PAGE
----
The Boletus family of mushrooms are today the most popular mushrooms used in cookery – this family contains the boletes, cepes, and porcini. Boletes have a soft, warm, earthy flavor that deepens upon cooking and provides a rich flavor and color to sauces and soups. It is an excellent ingredient on spice rubs for meat, as it interacts with the meat’s oils and results in a superior juicy texture. Mushroom powder also acts as a thickener, and is a key ingredient in pan sauces and gravies.
Most people, when they hear the word mustard, think of mustard sauce, a preparation from mustard seed usually involving vinegar, wine, and other ingredients. The mustard seed, however, has many other culinary uses and appears in dishes throughout the world for its unique heat and flavor.
Mustard seeds come in three varieties – white or yellow, brown, and black. Black seeds are the hottest, but also the most rare. Brown mustard seeds are milder than black, and yellow are the mildest. All have a similar pungency, or “bite”, and often when cooked (particularly when fried) they provide a nutty warm flavor to food – a pleasant surprise to those who only know mustard sauce!
Mustard powder is not the same as “mustard flour” – to make mustard powder, the husks of the seed are removed, which is essential to the making of mustard sauce. Mustard powder is also used in a variety of sauces, curries, and stews, or can be used as a substitute for ginger or horseradish for a less sharp variation in a recipe. Mustard powder is also an excellent addition to marinades and meat rubs, as its flavor is a good complement to rich or smoky meats.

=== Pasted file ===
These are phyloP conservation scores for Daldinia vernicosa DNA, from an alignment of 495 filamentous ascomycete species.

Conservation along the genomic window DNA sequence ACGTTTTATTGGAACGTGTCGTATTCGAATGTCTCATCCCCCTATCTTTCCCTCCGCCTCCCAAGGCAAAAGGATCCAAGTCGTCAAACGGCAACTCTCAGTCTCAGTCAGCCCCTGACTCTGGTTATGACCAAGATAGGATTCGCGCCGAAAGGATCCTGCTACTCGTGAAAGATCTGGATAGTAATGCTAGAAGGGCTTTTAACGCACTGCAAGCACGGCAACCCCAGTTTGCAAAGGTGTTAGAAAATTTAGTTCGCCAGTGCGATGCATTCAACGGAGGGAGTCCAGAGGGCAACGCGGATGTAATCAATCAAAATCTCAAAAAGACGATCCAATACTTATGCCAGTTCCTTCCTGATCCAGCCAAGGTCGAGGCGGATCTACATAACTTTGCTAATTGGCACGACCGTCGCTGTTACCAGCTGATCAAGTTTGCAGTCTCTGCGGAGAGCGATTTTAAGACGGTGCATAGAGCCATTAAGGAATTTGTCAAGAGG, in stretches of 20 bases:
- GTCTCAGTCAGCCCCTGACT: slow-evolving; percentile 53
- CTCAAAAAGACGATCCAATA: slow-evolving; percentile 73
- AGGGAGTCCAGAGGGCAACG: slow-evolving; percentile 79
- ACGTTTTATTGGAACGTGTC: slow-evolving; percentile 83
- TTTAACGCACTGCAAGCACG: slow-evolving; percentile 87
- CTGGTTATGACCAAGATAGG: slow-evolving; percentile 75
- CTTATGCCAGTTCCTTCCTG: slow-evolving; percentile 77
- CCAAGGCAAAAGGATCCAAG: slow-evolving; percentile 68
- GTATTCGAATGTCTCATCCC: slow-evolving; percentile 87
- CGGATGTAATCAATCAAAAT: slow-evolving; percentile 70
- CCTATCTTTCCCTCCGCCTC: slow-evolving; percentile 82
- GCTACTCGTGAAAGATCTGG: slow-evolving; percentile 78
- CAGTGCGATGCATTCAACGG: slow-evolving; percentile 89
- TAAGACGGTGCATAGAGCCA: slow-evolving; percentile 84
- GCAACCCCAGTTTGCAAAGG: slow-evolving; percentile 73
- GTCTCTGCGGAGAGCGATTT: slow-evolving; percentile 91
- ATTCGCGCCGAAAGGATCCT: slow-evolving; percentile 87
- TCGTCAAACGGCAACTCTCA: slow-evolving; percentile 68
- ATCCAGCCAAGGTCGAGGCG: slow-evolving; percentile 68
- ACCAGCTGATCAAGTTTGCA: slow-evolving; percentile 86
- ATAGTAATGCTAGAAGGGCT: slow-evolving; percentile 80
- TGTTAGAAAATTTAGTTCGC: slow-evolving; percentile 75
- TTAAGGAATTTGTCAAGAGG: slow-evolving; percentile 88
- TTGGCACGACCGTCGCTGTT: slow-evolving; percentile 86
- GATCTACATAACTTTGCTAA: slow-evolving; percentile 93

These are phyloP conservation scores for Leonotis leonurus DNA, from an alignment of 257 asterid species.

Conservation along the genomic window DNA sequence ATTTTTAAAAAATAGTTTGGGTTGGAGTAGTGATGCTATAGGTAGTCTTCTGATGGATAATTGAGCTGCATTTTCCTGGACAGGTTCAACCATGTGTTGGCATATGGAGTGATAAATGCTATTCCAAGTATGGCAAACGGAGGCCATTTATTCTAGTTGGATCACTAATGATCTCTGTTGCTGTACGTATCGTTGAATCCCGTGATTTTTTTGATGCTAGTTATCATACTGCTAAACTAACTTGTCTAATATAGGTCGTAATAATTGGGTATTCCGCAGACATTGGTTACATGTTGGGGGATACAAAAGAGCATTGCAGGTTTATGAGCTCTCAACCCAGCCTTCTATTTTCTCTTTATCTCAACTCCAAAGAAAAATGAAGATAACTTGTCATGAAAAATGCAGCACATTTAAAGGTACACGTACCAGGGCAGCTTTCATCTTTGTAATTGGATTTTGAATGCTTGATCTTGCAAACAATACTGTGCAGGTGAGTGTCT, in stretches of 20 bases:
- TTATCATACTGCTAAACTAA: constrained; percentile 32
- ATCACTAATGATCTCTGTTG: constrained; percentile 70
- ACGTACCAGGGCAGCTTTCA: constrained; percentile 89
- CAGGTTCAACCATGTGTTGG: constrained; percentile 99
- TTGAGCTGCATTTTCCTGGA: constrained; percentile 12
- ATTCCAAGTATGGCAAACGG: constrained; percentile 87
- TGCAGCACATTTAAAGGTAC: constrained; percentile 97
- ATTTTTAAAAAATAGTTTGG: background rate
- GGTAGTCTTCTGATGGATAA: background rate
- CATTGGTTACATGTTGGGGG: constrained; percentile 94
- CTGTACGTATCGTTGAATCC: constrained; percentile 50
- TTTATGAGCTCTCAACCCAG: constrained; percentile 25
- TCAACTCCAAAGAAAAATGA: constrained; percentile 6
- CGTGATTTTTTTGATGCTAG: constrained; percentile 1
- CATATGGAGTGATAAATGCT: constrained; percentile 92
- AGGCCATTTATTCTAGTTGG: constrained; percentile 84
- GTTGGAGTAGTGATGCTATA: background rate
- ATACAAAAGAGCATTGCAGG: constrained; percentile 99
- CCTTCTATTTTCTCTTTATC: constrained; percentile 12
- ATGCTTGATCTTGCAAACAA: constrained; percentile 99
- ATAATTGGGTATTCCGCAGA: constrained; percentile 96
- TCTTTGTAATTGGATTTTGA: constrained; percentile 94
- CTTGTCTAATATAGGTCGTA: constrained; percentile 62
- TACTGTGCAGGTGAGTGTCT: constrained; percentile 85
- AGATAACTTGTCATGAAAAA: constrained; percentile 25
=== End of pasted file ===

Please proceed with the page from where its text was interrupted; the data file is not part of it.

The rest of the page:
Brown mustard is often confused with black mustard, but is in fact somewhat milder. It is, however, noticeably sharper and hotter than yellow mustard seed. Most mustard sauces or mustard powders blend yellow and brown to get the right level of “bite”. The seeds, when used carefully, provide an exotic spiciness to roasted or baked meat, particularly pork. The seeds may also be toasted or fried while building a curry, gravy, or stew, for a delicious nutty flavor with a moderate heat. Mustard seed is also frequently used in pickling.
(other names: white mustard)
Yellow mustard seed is much more mild than brown, with a smoother heat and pungency. It is much easier to use because of this, and is the far more common ingredient in cooking throughout the Americas and Asia. Mustard seed can be toasted or fried while building complex curries, sauces, and stews, to give the mustard a nutty warmth. Mustard seed is frequently used in pickling, and also in steaming or frying vegetables, which it complements very well.